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Open Access Research article

Relationship between behavioural coping strategies and acceptance in patients with fibromyalgia syndrome: Elucidating targets of interventions

Baltasar Rodero1, Benigno Casanueva2, Juan V Luciano36*, Margalida Gili46*, Antoni Serrano-Blanco36* and Javier García-Campayo56*

Author Affiliations

1 Department of Psychology. Centro Rodero, Clínica de Neurociencias, Santander, Spain

2 Rheumatology Clinic. Clínica de Especialidades, Santander, Spain

3 Department of Psychiatry. Parc Sanitari Sant Joan de Déu, & Fundación Sant Joan de Déu, Sant Boi de Llobregat, Barcelona, Spain

4 Department of Psychiatry. Institut Universitari d'Investigació en Ciències de la Salut (IUNICS), University of Balearic Islands, Spain

5 Department of Psychiatry. Miguel Servet University Hospital. University of Zaragoza. Instituto Aragonés de Ciencias de la Salud (IACS), Spain

6 Red de Investigacion en Actividades Preventivas y Promocion de la Salud RD 06/0018/0017, Research Network on Preventative Activities and Health Promotion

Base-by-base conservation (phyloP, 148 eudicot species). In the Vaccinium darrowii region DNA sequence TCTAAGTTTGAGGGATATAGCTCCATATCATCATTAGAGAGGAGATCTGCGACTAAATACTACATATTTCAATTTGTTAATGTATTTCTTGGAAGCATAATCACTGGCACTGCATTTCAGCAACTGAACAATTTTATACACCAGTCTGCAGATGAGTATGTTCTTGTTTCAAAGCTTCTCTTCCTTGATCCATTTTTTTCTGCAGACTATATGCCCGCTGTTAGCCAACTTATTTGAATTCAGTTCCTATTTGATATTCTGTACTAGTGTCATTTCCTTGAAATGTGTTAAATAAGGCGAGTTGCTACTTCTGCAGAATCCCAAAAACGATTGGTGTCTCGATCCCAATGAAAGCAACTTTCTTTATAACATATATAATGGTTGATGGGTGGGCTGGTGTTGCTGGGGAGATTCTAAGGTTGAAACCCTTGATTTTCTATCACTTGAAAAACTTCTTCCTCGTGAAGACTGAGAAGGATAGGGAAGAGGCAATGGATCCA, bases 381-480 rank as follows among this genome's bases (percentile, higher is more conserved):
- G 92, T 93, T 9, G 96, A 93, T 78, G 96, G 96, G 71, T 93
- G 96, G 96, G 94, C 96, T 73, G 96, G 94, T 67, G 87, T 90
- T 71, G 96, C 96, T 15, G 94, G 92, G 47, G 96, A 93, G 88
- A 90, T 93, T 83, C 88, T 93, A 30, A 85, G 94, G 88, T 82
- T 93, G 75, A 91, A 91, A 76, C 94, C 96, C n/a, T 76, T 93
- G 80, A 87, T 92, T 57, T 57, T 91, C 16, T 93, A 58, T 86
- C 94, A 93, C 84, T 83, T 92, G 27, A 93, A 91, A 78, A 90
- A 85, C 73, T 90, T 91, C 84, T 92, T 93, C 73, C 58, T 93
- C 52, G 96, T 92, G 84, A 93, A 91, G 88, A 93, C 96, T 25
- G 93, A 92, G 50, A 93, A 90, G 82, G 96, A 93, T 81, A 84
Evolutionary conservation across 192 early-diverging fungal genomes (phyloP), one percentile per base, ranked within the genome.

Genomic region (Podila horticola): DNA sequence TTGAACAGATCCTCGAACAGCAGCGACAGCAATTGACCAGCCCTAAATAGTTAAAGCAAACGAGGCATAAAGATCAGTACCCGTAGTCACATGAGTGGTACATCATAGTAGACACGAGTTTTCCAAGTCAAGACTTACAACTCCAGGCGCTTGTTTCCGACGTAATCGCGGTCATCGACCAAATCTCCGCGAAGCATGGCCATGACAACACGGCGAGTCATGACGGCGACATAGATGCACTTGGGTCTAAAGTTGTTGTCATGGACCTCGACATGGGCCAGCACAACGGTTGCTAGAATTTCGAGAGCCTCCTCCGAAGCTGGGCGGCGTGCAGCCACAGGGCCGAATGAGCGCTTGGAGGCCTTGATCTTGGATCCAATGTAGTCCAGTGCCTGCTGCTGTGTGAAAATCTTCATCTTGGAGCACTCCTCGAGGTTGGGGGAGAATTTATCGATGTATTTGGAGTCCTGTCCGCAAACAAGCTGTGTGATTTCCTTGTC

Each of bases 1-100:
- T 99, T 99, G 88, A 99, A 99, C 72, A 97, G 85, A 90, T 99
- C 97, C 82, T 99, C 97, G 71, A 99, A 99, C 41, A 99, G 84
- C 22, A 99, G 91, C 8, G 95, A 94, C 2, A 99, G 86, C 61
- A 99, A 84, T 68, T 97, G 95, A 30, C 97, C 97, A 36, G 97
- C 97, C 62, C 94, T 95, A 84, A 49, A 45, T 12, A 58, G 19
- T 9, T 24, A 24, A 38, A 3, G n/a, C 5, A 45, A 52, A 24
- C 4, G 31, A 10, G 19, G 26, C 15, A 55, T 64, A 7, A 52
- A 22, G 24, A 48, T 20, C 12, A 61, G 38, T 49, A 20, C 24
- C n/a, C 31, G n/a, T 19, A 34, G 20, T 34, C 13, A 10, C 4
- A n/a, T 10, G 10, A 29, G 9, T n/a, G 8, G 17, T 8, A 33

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BMC Musculoskeletal Disorders 2011, 12:143  doi:10.1186/1471-2474-12-143

Published: 29 June 2011



Previous research has found that acceptance of pain is more successful than cognitive coping variables for predicting adjustment to pain. This research has a limitation because measures of cognitive coping rely on observations and reports of thoughts or attempts to change thoughts rather than on overt behaviours. The purpose of the present study, therefore, is to compare the influence of acceptance measures and the influence of different behavioural coping strategies on the adjustment to chronic pain.


A sample of 167 individuals diagnosed with fibromyalgia syndrome completed the Chronic Pain Coping Inventory (CPCI) and the Chronic Pain Acceptance Questionnaire (CPAQ).


Correlational analyses indicated that the acceptance variables were more related to distress and functioning than were behavioural coping variables. The average magnitudes of the coefficients for activity engagement and pain willingness (both subscales of pain acceptance) across the measures of distress and functioning were r = 0.42 and 0.25, respectively, meanwhile the average magnitude of the correlation between coping and functioning was r = 0.17. Regression analyses examined the independent, relative contributions of coping and acceptance to adjustment indicators and demonstrated that acceptance accounted for more variance than did coping variables. The variance contributed by acceptance scores ranged from 4.0 to 40%. The variance contributed by the coping variables ranged from 0 to 9%.


This study extends the findings of previous work in enhancing the adoption of acceptance-based interventions for maintaining accurate functioning in fibromyalgia patients.